Building the Future: Tinkering and Playful Learning

The following is an excerpt from an article in The Journal by Mike McGalliard and Anne Wintroub. It’s too good not to share. I encourage educators and parents to read and consider the ideas and recommendations presented in the full article.

“Educators and business leaders have more in common than it may seem. Teachers want to prepare students for a successful future. Technology companies…have a vested interest in developing a workforce with the STEM skills needed to grow the company and advance the industry. How can they work together to achieve these goals? Play may [be] the answer.

“We’ve assumed that focusing on STEM skills, like robotics or coding, are important, but the reality is that STEM skills are enhanced and more relevant when combined with traditional, hands-on creative activities. This combination is proving to be the best way to prepare today’s children to be the makers and builders of tomorrow. That is why technology companies are partnering with educators to bring back good, old fashion play.

“In fact many experts argue that the most important 21st century skills aren’t related to specific technologies or subject matter, but to creativity; skills like imagination, problem-finding and problem-solving, teamwork, optimism, patience and the ability to experiment and take risks. These are skills acquired when kids tinker. ” — The Journal

Sources: Image 1, Image 2

Resources from Storybird Hands-On Workshop at #MSMECA13

StorybirdStorybirds are short, art-inspired stories, presentations, reports, or tutorials you and your students make to share, read, and print. Storybird is a fun, collaborative website that can be integrated in all content areas and at all grade levels. It can be an effective resource for teaching parts of a story, the writing process, promoting creativity, and more. STEM and social studies teachers can use Storybird for engaging alternatives to traditional lessons, reports and presentations. Storybird also seamlessly keeps a portfolio of each student’s work.

Participants will be guided in setting up accounts and helped as they begin using Storybird.com’s tools and services. Participants will learn how to use the teacher-specific tools.

Below are my slides from the workshop that I’ve taught a couple of times this week at the Mississippi Educational Communications Conference (MECA) in Jackson, MS. All the workshop materials and resources (including a video tutorial, additional examples, notes, etc.) are available on my wiki, Learning Telecollaboratively.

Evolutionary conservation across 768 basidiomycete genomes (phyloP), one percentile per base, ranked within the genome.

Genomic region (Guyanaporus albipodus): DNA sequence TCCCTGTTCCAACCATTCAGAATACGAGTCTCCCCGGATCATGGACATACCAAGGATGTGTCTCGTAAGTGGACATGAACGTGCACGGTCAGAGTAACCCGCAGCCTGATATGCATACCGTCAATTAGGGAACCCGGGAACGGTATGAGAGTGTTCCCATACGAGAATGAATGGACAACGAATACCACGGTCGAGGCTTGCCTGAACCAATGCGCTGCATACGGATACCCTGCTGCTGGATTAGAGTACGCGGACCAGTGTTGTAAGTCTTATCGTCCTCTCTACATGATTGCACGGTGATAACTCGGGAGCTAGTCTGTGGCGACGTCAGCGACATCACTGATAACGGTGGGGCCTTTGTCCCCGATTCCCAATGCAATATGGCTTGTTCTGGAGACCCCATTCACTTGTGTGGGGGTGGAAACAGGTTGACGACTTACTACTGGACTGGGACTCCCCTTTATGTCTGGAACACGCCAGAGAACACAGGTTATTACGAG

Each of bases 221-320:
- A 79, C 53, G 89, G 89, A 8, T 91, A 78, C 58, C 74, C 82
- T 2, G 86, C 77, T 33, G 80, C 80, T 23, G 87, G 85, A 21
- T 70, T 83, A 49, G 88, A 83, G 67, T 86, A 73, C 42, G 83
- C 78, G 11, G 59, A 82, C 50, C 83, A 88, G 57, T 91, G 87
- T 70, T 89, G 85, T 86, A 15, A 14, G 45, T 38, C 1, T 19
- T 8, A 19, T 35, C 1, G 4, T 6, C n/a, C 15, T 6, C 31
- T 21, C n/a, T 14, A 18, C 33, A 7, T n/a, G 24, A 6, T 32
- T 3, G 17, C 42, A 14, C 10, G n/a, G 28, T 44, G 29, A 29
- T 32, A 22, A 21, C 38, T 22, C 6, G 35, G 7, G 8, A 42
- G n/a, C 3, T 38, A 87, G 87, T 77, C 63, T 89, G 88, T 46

Storybird: Encourage Creativity, Promote Writing, & Add Excitement to Reports, Presentations, & Tutorials – for #isummitconf

Storybirds are short, art-inspired stories, presentations, reports, or tutorials you and your students make to share, read, and print. Storybird is a fun, collaborative website that can be integrated in all content areas. It can be an effective resource for teaching parts of a story, the writing process, promoting creativity, and more. STEM and social studies teachers can use Storybird for engaging alternatives to traditional lessons, reports and presentations. Storybird also seamlessly keeps a portfolio of each student’s work.

Participants will be guided in setting up accounts and helped as they begin using Storybird.com’s tools and services. Participants will learn how to use the teacher-specific tools.

Below are my slides from this workshop that I’m sharing today at iSummit in Atlanta, GA. All the workshop materials and resources (including a video tutorial, additional examples, notes, etc.) are available on my wiki, Learning Telecollaboratively.

View more presentations from Clif Mims
Example Storybirds

Halloween Brothers on Storybird

 

You’re Mootiful on Storybird

 

Managing Online Identities: Tips for Teachers, Students, and Parents – for #isummitconf

Keeping up with the state of technology is not easy. New social media such as Twitter, Facebook, Google+, YouTube, and Pinterest continue to emerge and users sign-up and setup profiles without considering the full ramifications of sharing personal information. Practical tips for helping you and your students thoughtfully setup and maintain your online identities will be shared.

Below are my slides from this workshop that I’m sharing today at iSummit in Atlanta, GA. All the workshop materials and resources are available on my wiki, Learning Telecollaboratively.

Facebook Considers Giving Access to Kids under 13 (Video)

“Facebook is working on new technology that would let young children use the social network without having to lie about their age, reports the Wall Street Journal. Facebook currently doesn’t allow users under the age of 13, though many sign-up anyways — last year Consumer Reports said that 7.5 million of Facebook’s users were 13 or younger, including five million under the age of 10. The proposed technology wouldn’t create a separate version of the network for these users, but instead would put in place features that give parents control over their child’s online experience. A child’s account would be connected to their parent’s, for instance, and tools would be put in place to manage who can be added as a friend and what apps and games are used” (Source).